My name is Phil Parkes, and I am the Network Coordinator at Expert Citizens. I am also a member of the APLE Collective where I take part in the campaigns group activities. For those who don’t know, Expert Citizens (EC) are a lived experience organisation who advocate for people with a lived experience of an issue or issues being at the heart of the conversation regarding those issues. I was a volunteer with EC for over 5 years before gaining employment and even in those 2 short years I have been working times have changed dramatically.

I think I have spoken up before about how when I was volunteering and also in addiction, I had no regular access to the digital world at the time I didn’t feel the need for it as much as the switch to the digital world we see today had not yet happened. While today it is a necessity to be online for most daily activities, whether that is doing your weekly shop, contacting your GP for an appointment or joining support groups that have been set up to help with a variety of things including recovery from addiction which I used quite a lot in the first year of my recovery.

Being digitally active has never been cheap and a lot of people have found themselves seeking hotspots of free WiFi to get things done. Whilst it may be possible to use free connections at places like Libraries (that always seem to be closing down), on some local transport and in depots (that is very slow and unreliable) or in eateries such as McDonalds (where you have to continue to purchase things or be moved on) none of these options provide the user with the privacy they should be entitled to. I mean there are many things I need to do online that I wouldn’t and shouldn’t have to do in the public arena, why should someone have to discuss private matters such as health issues or as I previously said attend recovery meetings in the public domain? For these and many other reasons, I feel that digital access should be considered as a human right.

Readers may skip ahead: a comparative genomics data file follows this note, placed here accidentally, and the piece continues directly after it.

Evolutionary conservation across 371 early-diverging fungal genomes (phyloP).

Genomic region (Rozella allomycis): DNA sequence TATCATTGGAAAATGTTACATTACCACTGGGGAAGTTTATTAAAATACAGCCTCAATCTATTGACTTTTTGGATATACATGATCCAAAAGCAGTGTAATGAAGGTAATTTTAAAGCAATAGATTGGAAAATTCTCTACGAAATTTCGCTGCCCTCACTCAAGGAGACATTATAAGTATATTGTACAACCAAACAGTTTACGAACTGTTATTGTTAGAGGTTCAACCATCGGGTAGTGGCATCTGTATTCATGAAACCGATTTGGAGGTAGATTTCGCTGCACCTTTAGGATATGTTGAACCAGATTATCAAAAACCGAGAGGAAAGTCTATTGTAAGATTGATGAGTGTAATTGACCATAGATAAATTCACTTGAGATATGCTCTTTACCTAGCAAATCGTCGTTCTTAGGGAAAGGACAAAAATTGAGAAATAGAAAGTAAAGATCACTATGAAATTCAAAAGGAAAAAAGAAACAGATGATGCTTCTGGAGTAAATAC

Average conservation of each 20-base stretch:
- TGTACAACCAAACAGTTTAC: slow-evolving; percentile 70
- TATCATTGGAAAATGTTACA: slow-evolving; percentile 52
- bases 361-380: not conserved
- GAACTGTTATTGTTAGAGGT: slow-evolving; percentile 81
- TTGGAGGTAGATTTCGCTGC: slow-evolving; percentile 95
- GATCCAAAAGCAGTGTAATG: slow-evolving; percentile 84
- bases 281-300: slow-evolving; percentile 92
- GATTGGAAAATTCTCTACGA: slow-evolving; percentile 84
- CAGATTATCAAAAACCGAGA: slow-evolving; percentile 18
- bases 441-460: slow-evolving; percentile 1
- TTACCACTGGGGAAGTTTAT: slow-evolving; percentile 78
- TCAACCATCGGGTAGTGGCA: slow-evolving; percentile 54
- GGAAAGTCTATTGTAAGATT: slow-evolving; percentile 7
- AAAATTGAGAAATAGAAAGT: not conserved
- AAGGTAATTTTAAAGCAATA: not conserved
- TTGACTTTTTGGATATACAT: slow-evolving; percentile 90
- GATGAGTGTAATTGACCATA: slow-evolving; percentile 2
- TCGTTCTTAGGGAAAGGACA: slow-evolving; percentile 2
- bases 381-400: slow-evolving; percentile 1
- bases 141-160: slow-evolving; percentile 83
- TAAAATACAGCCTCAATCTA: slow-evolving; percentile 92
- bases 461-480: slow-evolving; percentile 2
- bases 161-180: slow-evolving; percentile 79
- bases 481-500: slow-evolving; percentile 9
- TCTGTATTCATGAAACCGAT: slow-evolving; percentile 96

This when added to everything else that is going on in the world today is where the problem lies. The cost of living has risen significantly in the past few years and with fuel and energy prises set to rise again it is leaving people with difficult decisions to make and fewer options open to them. Many households already either can’t afford a contracted WiFi service or because of previous issues linked to poverty, mental ill health or another traumatic experience have difficulty obtaining contracts. This leaves the susceptible to overpriced pay monthly deals that may or may not be suitable for their needs. People will be forced to prioritise energy, rent and an ever increasing food shop over being digitally active and therefore leave themselves unable to do many of the things we take for granted. I, for one believe the time is now to take a stand to ensure the digital world is open to everyone and that the offer of support supplied is fit for purpose. 

Written by Phil Parkes.